Skip to Main Content

Apply Now to the University of Wyoming apply now

Freezing and Drying Herbs

Enjoy the taste of fresh herbs all year long by freezing for later use. Cut the herbs just before the flowers open. At this point, the herb’s flavorful oils are most concentrated in the leaves, and you can maintain much of that flavor with proper storage.

Four Freezing Techniques:

Option #1: Wash herbs, drain, and pat dry with clean towels. Wrap herbs in freezer paper and then place in a freezer bag. Seal, label, and freeze.

Option #2: Wash herbs and cut them into tiny pieces. Fill sections of an ice cube tray* about half full with herbs. Cover herbs with fresh water and freeze until solid. Place frozen cubes in a freezer bag. Seal, label, and place in the freezer. When cooking, drop frozen cubes into soups, stews, and sauces.

Option #3: Wash herbs and puree in a blender with a small amount of water. Pour into ice cube trays* and freeze until solid. Transfer cubes to a freezer bag, and seal, label, and freeze. Add cubes to foods, as desired, during cooking.
*Note: Herbs may stain plastic ice cube trays.

Option #4: Wash herbs and puree in a blender with a small amount of water (or oil). Freeze thin flat sheets in small freezer bags. This allows you to just break off as much as is needed and put the rest back in the freezer.

Four Drying Techniques:

Option #1: Tie stems together at the cut ends to make small bundles. Hang bundles upside down in an airy, well-ventilated, darkened area, away from direct sunlight. Strip the leaves when they are crispy dry and crumbly, and store n clean airtight jars. Note: Making the bundles relatively small encourages air circulation and helps prevent molding.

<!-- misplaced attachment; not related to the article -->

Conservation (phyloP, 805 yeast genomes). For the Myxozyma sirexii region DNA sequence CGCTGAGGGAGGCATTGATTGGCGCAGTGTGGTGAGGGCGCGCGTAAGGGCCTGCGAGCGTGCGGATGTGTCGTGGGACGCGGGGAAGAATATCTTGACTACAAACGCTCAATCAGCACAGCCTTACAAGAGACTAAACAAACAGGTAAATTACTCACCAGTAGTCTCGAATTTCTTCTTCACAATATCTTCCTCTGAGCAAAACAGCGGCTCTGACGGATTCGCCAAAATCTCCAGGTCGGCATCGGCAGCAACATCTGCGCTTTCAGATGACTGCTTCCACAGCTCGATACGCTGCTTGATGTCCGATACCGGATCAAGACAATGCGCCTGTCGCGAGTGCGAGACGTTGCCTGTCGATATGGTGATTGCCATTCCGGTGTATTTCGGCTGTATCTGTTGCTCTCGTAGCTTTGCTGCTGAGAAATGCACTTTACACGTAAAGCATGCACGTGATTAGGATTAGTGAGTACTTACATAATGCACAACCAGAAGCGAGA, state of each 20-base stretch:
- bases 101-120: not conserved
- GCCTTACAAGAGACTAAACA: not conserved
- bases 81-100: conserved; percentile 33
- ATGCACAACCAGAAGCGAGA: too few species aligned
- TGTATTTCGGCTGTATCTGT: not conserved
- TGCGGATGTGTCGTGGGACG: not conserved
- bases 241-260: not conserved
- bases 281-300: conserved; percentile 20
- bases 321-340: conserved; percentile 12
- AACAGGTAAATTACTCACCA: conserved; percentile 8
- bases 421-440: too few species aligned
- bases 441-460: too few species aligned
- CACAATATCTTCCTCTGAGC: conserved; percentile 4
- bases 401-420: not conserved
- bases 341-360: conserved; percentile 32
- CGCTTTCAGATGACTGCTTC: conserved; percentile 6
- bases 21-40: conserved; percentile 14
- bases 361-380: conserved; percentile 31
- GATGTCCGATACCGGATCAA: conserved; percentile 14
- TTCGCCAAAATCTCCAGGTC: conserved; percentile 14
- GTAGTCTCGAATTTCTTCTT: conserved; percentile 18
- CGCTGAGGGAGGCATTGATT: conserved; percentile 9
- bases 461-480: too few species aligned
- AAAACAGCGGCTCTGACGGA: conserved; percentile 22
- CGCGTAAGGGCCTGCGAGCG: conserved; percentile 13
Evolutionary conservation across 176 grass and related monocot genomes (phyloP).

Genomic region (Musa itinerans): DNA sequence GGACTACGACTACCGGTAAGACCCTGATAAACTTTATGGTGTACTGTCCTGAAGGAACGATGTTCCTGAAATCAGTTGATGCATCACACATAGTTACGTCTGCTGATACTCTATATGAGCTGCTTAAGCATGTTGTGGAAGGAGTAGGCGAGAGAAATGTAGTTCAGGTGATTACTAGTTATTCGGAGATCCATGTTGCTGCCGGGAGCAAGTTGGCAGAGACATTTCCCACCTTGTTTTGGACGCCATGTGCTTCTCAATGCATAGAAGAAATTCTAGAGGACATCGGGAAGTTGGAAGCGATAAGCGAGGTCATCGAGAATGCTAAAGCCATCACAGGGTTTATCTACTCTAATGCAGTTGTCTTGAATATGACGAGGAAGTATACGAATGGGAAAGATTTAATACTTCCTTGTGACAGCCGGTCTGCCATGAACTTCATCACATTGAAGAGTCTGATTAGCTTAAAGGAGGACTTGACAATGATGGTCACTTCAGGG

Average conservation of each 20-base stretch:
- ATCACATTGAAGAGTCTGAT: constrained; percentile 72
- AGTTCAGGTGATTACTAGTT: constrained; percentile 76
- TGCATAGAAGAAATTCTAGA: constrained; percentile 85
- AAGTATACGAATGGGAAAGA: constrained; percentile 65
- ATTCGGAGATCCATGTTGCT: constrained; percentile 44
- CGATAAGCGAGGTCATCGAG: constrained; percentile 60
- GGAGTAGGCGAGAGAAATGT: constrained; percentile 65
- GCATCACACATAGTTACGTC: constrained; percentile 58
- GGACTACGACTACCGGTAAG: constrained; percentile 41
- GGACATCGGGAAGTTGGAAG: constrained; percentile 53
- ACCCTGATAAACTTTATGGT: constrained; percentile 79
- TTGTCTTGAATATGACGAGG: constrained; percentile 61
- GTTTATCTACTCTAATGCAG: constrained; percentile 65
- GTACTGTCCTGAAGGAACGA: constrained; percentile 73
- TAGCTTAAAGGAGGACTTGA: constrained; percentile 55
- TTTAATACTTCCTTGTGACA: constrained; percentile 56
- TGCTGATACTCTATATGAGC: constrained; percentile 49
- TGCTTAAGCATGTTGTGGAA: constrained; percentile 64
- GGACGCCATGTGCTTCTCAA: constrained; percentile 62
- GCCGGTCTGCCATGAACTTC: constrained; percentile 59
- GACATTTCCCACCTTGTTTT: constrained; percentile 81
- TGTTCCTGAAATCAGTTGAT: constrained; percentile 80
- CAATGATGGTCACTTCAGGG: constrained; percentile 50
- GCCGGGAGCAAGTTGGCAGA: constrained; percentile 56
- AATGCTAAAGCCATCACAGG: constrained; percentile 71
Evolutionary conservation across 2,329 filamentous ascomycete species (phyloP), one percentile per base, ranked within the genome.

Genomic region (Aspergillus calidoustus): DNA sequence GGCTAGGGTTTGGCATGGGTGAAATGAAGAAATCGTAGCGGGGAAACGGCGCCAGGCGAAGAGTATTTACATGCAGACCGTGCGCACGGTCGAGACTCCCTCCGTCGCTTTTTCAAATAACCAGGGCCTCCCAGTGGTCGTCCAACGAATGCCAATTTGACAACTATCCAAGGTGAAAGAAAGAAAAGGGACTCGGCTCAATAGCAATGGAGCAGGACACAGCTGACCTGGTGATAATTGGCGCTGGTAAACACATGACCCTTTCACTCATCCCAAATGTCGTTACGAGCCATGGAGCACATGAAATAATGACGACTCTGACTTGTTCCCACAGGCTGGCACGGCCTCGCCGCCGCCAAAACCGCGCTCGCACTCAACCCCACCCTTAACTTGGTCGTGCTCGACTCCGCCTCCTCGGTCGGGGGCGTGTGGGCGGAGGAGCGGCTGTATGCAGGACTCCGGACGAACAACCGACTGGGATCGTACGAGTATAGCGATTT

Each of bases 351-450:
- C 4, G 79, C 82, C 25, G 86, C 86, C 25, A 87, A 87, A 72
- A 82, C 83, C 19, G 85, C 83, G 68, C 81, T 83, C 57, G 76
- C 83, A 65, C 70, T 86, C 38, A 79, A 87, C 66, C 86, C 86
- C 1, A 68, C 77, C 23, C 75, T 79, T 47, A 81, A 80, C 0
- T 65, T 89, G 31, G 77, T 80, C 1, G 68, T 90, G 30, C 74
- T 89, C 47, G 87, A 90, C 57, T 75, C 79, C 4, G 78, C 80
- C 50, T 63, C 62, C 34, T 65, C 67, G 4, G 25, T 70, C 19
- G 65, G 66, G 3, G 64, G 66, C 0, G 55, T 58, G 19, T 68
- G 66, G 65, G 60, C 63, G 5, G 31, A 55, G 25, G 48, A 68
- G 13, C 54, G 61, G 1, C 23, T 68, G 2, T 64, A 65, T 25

Option #2: Strip the leaves from the stems and then lay the leaves flat on screens in an airy, well-ventilated, darkened area, away from direct sunlight. Store in clean airtight jars after the leaves are crispy dry and crumbly.

Option #3: Similar to option #2, but dry overnight in an oven. Many ovens do not need to be heated: The oven light of an electric range or the pilot light of a gas range furnishes enough heat for overnight drying. Remove leaves from the stems and lay the leaves on a pan or cookie sheet, without allowing the leaves to touch. Once dry, store in clean airtight jars. Leaves generally dry flat and retain good color.

Option #4: Wash the herbs. Use a commercial food dehydrator or microwave. With a commercial dehydrator, follow the manufacturer’s directions. With a microwave, watch carefully; heat for 30 seconds at a time – between paper towels – until dry. Store in clean airtight jars.

Follow UW Nutrition and Food Safety

Feel free to use and share this content, but please do so under the conditions of our Rules of Use. Thank You.

For more information, contact a University of Wyoming Nutrition and Food Safety Educator at or Ask an Expert.

Have a Question?

Contact Our Expert!


Extension Educator:
Vicki Hayman – (307) 746-3531

University of Wyoming Extension

Subscribe to UW Nutrition and Food Safety Newletters


Issued in furtherance of extension work, acts of May 8 and June 30, 1914, in cooperation with the U.S. Department of Agriculture. Kelly Crane, Director, University of Wyoming Extension, College of Agriculture and Natural Resources, University of Wyoming Extension, University of Wyoming, Laramie, Wyoming 82071.

The University of Wyoming is an equal opportunity/affirmative action institution.

1000 E. University Ave. Laramie, WY 82071
UW Operators (307) 766-1121 | Contact Us | Download Adobe Reader